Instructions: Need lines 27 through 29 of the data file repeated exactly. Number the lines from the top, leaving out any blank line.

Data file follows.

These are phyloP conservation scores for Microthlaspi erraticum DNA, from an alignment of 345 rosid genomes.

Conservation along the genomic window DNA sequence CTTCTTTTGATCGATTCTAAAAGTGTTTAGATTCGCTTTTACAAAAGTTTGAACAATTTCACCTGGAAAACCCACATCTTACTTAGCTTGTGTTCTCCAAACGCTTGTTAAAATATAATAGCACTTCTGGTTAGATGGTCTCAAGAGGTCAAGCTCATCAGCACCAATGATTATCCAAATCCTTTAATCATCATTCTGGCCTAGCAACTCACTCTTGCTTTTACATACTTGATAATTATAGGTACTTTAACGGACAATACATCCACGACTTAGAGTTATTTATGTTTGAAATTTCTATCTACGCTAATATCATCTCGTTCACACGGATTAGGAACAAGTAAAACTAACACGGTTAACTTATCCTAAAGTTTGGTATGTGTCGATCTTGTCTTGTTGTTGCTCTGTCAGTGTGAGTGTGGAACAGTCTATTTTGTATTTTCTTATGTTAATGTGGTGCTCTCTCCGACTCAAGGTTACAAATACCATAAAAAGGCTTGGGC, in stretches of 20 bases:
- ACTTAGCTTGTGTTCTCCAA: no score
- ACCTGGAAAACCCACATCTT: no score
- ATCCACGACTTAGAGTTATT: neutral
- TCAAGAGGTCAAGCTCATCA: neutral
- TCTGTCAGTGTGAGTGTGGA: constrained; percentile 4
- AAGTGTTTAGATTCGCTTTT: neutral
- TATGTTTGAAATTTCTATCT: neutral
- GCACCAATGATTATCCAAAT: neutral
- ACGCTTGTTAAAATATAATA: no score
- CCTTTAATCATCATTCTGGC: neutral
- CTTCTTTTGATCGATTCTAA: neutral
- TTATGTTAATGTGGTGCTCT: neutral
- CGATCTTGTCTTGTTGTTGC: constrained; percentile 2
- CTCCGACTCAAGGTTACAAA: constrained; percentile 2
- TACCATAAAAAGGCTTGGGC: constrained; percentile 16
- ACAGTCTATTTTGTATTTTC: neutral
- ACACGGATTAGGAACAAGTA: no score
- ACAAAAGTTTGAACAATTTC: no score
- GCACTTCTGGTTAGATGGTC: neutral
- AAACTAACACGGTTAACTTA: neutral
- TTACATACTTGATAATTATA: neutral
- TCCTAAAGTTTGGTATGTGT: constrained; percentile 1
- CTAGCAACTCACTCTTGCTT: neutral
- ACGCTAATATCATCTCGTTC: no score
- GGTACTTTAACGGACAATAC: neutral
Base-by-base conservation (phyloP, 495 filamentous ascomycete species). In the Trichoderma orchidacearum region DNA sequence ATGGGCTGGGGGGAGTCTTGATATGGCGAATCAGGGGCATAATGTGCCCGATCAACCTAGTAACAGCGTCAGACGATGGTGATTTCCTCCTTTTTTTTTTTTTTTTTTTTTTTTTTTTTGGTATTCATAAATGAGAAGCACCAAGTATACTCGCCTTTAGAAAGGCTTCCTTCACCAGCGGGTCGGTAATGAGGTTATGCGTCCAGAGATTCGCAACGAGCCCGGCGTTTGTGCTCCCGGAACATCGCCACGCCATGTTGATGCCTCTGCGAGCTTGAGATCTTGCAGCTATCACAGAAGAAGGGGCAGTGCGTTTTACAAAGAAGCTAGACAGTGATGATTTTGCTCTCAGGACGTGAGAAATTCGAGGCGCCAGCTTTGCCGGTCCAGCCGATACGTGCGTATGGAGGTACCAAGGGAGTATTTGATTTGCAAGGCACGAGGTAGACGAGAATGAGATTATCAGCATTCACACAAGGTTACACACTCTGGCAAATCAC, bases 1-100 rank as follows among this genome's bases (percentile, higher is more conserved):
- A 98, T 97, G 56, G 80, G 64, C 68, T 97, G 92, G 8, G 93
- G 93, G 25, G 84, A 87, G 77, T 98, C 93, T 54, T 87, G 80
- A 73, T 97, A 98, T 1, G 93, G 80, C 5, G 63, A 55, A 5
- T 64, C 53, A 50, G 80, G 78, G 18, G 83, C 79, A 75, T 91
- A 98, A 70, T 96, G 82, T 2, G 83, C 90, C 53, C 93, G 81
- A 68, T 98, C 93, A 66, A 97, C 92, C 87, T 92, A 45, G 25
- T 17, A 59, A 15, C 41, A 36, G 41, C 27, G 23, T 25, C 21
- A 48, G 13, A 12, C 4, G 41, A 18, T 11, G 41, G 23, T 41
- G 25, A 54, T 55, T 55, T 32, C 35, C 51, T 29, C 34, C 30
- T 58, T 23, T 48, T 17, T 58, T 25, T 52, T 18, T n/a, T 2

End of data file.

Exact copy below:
- GGTACTTTAACGGACAATAC: neutral
Base-by-base conservation (phyloP, 495 filamentous ascomycete species). In the Trichoderma orchidacearum region DNA sequence ATGGGCTGGGGGGAGTCTTGATATGGCGAATCAGGGGCATAATGTGCCCGATCAACCTAGTAACAGCGTCAGACGATGGTGATTTCCTCCTTTTTTTTTTTTTTTTTTTTTTTTTTTTTGGTATTCATAAATGAGAAGCACCAAGTATACTCGCCTTTAGAAAGGCTTCCTTCACCAGCGGGTCGGTAATGAGGTTATGCGTCCAGAGATTCGCAACGAGCCCGGCGTTTGTGCTCCCGGAACATCGCCACGCCATGTTGATGCCTCTGCGAGCTTGAGATCTTGCAGCTATCACAGAAGAAGGGGCAGTGCGTTTTACAAAGAAGCTAGACAGTGATGATTTTGCTCTCAGGACGTGAGAAATTCGAGGCGCCAGCTTTGCCGGTCCAGCCGATACGTGCGTATGGAGGTACCAAGGGAGTATTTGATTTGCAAGGCACGAGGTAGACGAGAATGAGATTATCAGCATTCACACAAGGTTACACACTCTGGCAAATCAC, bases 1-100 rank as follows among this genome's bases (percentile, higher is more conserved):
- A 98, T 97, G 56, G 80, G 64, C 68, T 97, G 92, G 8, G 93